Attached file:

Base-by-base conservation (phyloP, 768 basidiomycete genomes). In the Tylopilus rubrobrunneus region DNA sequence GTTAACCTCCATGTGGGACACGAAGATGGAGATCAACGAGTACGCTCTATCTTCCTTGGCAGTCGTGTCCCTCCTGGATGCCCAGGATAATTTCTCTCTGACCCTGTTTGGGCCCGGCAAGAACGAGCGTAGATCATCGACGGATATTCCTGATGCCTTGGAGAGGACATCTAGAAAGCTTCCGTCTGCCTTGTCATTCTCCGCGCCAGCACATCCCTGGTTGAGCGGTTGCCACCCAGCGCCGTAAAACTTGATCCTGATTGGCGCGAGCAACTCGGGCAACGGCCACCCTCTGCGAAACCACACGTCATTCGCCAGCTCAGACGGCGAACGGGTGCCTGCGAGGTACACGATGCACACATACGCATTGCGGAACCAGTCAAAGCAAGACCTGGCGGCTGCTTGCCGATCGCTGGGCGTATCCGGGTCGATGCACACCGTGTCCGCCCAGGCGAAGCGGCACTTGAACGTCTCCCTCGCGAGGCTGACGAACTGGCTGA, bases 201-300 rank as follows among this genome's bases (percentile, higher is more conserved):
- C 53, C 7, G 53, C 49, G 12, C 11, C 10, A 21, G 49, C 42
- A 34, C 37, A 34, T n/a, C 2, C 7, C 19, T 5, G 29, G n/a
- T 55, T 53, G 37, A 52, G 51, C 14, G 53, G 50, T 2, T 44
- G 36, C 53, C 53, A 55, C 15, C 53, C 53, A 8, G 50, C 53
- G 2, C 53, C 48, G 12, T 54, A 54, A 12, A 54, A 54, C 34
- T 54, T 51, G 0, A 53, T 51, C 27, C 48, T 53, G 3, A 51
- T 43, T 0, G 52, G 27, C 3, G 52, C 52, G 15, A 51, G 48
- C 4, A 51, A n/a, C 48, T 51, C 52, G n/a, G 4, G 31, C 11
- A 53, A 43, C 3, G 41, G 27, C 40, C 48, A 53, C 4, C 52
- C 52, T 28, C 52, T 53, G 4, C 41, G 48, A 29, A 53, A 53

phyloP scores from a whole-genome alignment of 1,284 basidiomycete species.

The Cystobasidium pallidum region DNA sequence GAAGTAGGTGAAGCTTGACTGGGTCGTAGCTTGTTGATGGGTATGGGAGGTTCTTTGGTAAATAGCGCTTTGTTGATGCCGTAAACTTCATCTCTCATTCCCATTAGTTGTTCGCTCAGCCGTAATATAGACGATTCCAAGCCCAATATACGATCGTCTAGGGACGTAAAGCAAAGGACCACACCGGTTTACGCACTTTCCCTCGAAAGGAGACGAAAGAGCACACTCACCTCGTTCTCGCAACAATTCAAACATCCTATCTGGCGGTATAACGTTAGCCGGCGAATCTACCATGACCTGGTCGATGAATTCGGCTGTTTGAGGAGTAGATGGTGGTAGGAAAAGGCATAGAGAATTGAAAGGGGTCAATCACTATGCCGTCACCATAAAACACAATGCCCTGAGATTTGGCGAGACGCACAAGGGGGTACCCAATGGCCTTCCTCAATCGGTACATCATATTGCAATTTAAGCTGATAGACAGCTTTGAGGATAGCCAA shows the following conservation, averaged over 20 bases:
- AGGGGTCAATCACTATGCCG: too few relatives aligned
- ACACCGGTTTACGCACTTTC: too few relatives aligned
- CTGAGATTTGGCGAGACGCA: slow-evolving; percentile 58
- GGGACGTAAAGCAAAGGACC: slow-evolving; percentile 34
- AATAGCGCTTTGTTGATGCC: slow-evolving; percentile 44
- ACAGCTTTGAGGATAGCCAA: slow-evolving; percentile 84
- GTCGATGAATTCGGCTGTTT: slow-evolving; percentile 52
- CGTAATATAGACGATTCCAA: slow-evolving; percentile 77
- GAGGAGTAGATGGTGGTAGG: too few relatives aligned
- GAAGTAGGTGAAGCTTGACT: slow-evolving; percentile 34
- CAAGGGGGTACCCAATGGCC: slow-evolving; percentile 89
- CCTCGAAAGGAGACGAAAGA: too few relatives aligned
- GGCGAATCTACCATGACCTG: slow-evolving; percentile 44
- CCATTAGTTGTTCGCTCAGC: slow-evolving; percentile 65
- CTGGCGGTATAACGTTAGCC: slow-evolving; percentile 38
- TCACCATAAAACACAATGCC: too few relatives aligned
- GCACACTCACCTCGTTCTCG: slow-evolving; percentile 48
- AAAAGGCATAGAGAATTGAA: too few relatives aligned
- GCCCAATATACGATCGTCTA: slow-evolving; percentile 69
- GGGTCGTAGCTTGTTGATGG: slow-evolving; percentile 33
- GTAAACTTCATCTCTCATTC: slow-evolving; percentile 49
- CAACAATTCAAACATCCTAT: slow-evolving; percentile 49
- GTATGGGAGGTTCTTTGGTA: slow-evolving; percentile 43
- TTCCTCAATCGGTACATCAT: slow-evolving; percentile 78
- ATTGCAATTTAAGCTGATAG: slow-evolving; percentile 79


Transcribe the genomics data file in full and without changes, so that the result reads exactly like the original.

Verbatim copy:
Base-by-base conservation (phyloP, 768 basidiomycete genomes). In the Tylopilus rubrobrunneus region DNA sequence GTTAACCTCCATGTGGGACACGAAGATGGAGATCAACGAGTACGCTCTATCTTCCTTGGCAGTCGTGTCCCTCCTGGATGCCCAGGATAATTTCTCTCTGACCCTGTTTGGGCCCGGCAAGAACGAGCGTAGATCATCGACGGATATTCCTGATGCCTTGGAGAGGACATCTAGAAAGCTTCCGTCTGCCTTGTCATTCTCCGCGCCAGCACATCCCTGGTTGAGCGGTTGCCACCCAGCGCCGTAAAACTTGATCCTGATTGGCGCGAGCAACTCGGGCAACGGCCACCCTCTGCGAAACCACACGTCATTCGCCAGCTCAGACGGCGAACGGGTGCCTGCGAGGTACACGATGCACACATACGCATTGCGGAACCAGTCAAAGCAAGACCTGGCGGCTGCTTGCCGATCGCTGGGCGTATCCGGGTCGATGCACACCGTGTCCGCCCAGGCGAAGCGGCACTTGAACGTCTCCCTCGCGAGGCTGACGAACTGGCTGA, bases 201-300 rank as follows among this genome's bases (percentile, higher is more conserved):
- C 53, C 7, G 53, C 49, G 12, C 11, C 10, A 21, G 49, C 42
- A 34, C 37, A 34, T n/a, C 2, C 7, C 19, T 5, G 29, G n/a
- T 55, T 53, G 37, A 52, G 51, C 14, G 53, G 50, T 2, T 44
- G 36, C 53, C 53, A 55, C 15, C 53, C 53, A 8, G 50, C 53
- G 2, C 53, C 48, G 12, T 54, A 54, A 12, A 54, A 54, C 34
- T 54, T 51, G 0, A 53, T 51, C 27, C 48, T 53, G 3, A 51
- T 43, T 0, G 52, G 27, C 3, G 52, C 52, G 15, A 51, G 48
- C 4, A 51, A n/a, C 48, T 51, C 52, G n/a, G 4, G 31, C 11
- A 53, A 43, C 3, G 41, G 27, C 40, C 48, A 53, C 4, C 52
- C 52, T 28, C 52, T 53, G 4, C 41, G 48, A 29, A 53, A 53

phyloP scores from a whole-genome alignment of 1,284 basidiomycete species.

The Cystobasidium pallidum region DNA sequence GAAGTAGGTGAAGCTTGACTGGGTCGTAGCTTGTTGATGGGTATGGGAGGTTCTTTGGTAAATAGCGCTTTGTTGATGCCGTAAACTTCATCTCTCATTCCCATTAGTTGTTCGCTCAGCCGTAATATAGACGATTCCAAGCCCAATATACGATCGTCTAGGGACGTAAAGCAAAGGACCACACCGGTTTACGCACTTTCCCTCGAAAGGAGACGAAAGAGCACACTCACCTCGTTCTCGCAACAATTCAAACATCCTATCTGGCGGTATAACGTTAGCCGGCGAATCTACCATGACCTGGTCGATGAATTCGGCTGTTTGAGGAGTAGATGGTGGTAGGAAAAGGCATAGAGAATTGAAAGGGGTCAATCACTATGCCGTCACCATAAAACACAATGCCCTGAGATTTGGCGAGACGCACAAGGGGGTACCCAATGGCCTTCCTCAATCGGTACATCATATTGCAATTTAAGCTGATAGACAGCTTTGAGGATAGCCAA shows the following conservation, averaged over 20 bases:
- AGGGGTCAATCACTATGCCG: too few relatives aligned
- ACACCGGTTTACGCACTTTC: too few relatives aligned
- CTGAGATTTGGCGAGACGCA: slow-evolving; percentile 58
- GGGACGTAAAGCAAAGGACC: slow-evolving; percentile 34
- AATAGCGCTTTGTTGATGCC: slow-evolving; percentile 44
- ACAGCTTTGAGGATAGCCAA: slow-evolving; percentile 84
- GTCGATGAATTCGGCTGTTT: slow-evolving; percentile 52
- CGTAATATAGACGATTCCAA: slow-evolving; percentile 77
- GAGGAGTAGATGGTGGTAGG: too few relatives aligned
- GAAGTAGGTGAAGCTTGACT: slow-evolving; percentile 34
- CAAGGGGGTACCCAATGGCC: slow-evolving; percentile 89
- CCTCGAAAGGAGACGAAAGA: too few relatives aligned
- GGCGAATCTACCATGACCTG: slow-evolving; percentile 44
- CCATTAGTTGTTCGCTCAGC: slow-evolving; percentile 65
- CTGGCGGTATAACGTTAGCC: slow-evolving; percentile 38
- TCACCATAAAACACAATGCC: too few relatives aligned
- GCACACTCACCTCGTTCTCG: slow-evolving; percentile 48
- AAAAGGCATAGAGAATTGAA: too few relatives aligned
- GCCCAATATACGATCGTCTA: slow-evolving; percentile 69
- GGGTCGTAGCTTGTTGATGG: slow-evolving; percentile 33
- GTAAACTTCATCTCTCATTC: slow-evolving; percentile 49
- CAACAATTCAAACATCCTAT: slow-evolving; percentile 49
- GTATGGGAGGTTCTTTGGTA: slow-evolving; percentile 43
- TTCCTCAATCGGTACATCAT: slow-evolving; percentile 78
- ATTGCAATTTAAGCTGATAG: slow-evolving; percentile 79